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Contentions

Debating Interrogation Techniques

There are now several media reports that the killing of Osama bin Laden, as the New York Times put it, was the “culmination of years of painstaking intelligence work, including the interrogation of C.I.A. detainees in secret prisons in Eastern Europe.”

According to the Washington Post:

A crucial break appears to have come on May 2, 2005, when Pakistani special forces arrested a senior al-Qaeda operative known as Abu Faraj al-Libbi, who had been designated bin Laden’s “official messenger” to others within the organization. Libbi was later turned over to the CIA and held at a “black site” prison where he was subjected to the harsh methods that the George W. Bush administration termed “enhanced interrogation techniques.” Libbi and other detainees pointed CIA interrogators to another messenger with close ties to the al-Qaeda leader. U.S. officials said they started only with the mystery courier’s nom de guerre, and that it took four years to uncover his actual identity, his approximate location in Pakistan and ultimately the compound where bin Laden was found.

Now, it may be that these preliminary reports are incomplete or incorrect; we may soon learn more about how the intelligence that led to bin Laden’s capture was collected, or we may never know all the details. But at this early stage, it appears that arguably the greatest achievement of the Obama administration, the killing of Osama bin Laden, was the result—at least in part—of policies that Obama himself was hyper-critical of.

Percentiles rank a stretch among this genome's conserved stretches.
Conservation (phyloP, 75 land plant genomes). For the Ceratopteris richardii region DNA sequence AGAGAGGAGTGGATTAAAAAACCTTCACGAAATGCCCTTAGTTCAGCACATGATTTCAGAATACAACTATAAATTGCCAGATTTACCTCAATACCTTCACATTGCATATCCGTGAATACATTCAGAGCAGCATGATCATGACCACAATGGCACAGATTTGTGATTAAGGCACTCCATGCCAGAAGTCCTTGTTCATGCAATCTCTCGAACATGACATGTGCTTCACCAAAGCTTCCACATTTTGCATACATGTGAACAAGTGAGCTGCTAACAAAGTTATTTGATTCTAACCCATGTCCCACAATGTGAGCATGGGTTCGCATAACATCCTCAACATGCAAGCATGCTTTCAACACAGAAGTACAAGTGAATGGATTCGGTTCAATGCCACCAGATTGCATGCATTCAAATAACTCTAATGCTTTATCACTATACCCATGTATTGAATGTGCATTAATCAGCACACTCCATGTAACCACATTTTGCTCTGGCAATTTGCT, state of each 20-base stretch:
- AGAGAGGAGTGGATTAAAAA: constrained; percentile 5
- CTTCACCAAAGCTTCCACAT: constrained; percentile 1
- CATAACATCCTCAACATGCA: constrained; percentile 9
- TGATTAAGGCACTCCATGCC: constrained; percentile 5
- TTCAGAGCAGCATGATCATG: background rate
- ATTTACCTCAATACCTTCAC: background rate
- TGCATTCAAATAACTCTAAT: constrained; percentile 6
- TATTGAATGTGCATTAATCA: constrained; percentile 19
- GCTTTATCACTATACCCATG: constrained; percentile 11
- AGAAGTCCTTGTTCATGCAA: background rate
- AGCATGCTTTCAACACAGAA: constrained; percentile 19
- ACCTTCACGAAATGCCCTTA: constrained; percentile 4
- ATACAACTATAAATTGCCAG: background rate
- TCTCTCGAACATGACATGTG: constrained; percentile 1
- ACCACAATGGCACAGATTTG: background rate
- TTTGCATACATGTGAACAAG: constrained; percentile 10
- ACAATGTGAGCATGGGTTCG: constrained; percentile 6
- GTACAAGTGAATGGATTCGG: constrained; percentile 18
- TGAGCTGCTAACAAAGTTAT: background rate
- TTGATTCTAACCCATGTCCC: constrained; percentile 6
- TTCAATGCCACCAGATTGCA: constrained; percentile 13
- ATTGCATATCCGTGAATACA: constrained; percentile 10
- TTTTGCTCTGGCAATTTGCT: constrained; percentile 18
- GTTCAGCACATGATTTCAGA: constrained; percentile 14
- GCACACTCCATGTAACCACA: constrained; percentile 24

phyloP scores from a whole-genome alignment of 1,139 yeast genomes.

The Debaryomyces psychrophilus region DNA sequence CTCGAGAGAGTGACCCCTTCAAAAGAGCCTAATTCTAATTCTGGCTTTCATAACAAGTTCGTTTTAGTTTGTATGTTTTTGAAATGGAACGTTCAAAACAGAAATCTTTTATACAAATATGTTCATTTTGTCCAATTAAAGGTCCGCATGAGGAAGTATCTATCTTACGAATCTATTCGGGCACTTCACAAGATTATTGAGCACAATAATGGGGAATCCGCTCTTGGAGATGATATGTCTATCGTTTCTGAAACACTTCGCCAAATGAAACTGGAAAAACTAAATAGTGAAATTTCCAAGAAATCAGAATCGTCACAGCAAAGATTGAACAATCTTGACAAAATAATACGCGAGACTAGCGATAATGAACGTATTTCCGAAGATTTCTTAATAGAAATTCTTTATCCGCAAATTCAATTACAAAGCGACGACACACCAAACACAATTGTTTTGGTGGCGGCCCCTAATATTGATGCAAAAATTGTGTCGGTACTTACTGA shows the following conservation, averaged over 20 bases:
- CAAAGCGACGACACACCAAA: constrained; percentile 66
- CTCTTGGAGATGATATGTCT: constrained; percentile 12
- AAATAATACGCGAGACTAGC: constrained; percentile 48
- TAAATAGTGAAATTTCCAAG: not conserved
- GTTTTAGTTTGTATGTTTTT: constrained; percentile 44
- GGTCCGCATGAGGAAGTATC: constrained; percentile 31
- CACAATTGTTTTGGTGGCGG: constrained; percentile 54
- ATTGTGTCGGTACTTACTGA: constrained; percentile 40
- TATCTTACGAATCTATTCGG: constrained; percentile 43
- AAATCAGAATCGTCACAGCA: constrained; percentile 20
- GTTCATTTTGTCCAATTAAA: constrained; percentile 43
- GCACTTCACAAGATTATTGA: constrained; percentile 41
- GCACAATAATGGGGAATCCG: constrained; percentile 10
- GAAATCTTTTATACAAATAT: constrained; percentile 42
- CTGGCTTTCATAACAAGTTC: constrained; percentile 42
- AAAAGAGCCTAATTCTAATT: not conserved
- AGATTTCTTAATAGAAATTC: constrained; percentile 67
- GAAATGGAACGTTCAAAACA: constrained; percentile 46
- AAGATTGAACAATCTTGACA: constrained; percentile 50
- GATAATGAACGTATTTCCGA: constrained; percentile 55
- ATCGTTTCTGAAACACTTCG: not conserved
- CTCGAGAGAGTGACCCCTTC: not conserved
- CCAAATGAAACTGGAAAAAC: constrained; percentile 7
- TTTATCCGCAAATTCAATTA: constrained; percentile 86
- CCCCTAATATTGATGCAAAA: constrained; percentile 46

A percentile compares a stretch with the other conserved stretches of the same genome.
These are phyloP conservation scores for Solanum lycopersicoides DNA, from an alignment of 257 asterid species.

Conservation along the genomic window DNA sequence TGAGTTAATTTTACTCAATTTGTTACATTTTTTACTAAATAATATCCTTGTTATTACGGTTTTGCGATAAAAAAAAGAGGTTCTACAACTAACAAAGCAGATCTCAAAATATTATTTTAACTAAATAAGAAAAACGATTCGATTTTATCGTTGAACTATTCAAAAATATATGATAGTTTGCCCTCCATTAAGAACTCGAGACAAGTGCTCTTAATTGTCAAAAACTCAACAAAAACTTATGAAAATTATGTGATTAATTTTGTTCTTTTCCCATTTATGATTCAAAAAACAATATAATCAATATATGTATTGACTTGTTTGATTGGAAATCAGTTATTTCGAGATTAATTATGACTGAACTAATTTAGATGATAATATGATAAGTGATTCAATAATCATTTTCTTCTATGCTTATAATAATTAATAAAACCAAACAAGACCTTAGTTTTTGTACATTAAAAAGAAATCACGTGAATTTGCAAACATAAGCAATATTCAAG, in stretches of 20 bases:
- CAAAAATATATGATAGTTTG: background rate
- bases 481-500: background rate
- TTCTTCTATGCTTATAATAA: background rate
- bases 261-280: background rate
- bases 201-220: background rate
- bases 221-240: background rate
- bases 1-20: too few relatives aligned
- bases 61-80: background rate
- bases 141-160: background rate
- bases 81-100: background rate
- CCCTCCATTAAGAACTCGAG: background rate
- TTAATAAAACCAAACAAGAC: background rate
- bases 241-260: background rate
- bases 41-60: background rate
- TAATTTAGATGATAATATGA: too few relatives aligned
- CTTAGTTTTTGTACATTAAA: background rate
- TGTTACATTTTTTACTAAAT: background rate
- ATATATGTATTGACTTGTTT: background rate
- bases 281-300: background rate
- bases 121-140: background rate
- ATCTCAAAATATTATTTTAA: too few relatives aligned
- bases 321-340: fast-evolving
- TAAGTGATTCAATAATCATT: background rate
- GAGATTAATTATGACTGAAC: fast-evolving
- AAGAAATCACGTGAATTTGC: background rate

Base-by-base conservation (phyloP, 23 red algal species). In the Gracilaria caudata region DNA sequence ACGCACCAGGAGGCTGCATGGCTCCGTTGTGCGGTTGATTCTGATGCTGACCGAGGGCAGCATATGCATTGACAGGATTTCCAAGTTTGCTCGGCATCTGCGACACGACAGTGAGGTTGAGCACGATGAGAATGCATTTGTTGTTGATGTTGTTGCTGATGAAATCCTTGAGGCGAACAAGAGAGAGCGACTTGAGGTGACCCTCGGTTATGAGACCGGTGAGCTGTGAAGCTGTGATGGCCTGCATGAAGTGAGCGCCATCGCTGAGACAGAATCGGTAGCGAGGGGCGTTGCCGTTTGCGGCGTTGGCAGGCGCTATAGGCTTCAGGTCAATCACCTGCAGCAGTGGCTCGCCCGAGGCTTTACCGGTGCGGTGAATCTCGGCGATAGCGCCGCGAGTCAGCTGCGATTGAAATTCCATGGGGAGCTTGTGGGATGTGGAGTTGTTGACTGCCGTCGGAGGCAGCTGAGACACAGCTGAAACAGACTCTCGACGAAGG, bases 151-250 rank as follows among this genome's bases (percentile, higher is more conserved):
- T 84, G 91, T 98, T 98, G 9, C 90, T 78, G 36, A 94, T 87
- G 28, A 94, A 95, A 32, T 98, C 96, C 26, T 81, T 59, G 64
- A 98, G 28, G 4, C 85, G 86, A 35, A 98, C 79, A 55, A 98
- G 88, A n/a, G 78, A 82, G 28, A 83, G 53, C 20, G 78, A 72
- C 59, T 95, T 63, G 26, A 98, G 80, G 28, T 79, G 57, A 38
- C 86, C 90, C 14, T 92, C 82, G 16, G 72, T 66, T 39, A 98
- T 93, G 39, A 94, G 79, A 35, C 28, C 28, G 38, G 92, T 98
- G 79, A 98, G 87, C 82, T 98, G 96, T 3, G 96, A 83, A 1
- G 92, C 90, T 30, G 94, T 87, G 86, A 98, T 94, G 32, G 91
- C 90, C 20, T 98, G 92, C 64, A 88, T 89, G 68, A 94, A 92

In any event, let’s assume for the sake of argument that EITs did play a role in finding bin Laden. It doesn’t follow that they are therefore appropriate. Some people will oppose them on principle, arguing that they are wrong regardless of their efficacy. That’s a debate worth having. But those who oppose EITs should not make life too easy on themselves by hiding behind manufactured arguments. Michael Hayden, director of the CIA from 2006 to 2009, and Michael Mukasey, attorney general from 2007 to 2009, have written, “As late as 2006 . . . fully half of the government knowledge about the structure and activities of al Qaeda came from those interrogations.”

This gets back to a point I’ve made before, which is that too often in our political debates we settle on a position and never concede a single point to an opposing argument. In fact, life is usually more complicated than all that–and public policies are often a mixture of strengths and drawbacks. On the matter of EITs, the president (and those who share his position) should state just how strongly they hold to their principle. For example, even if EITs elicited information that could save 100,000 innocent people, would they, as a matter of principle, oppose them? Or is their opposition contingent on outcomes? Would they oppose EITs if they saved a single life–but use them if they prevented the death of tens of thousands?


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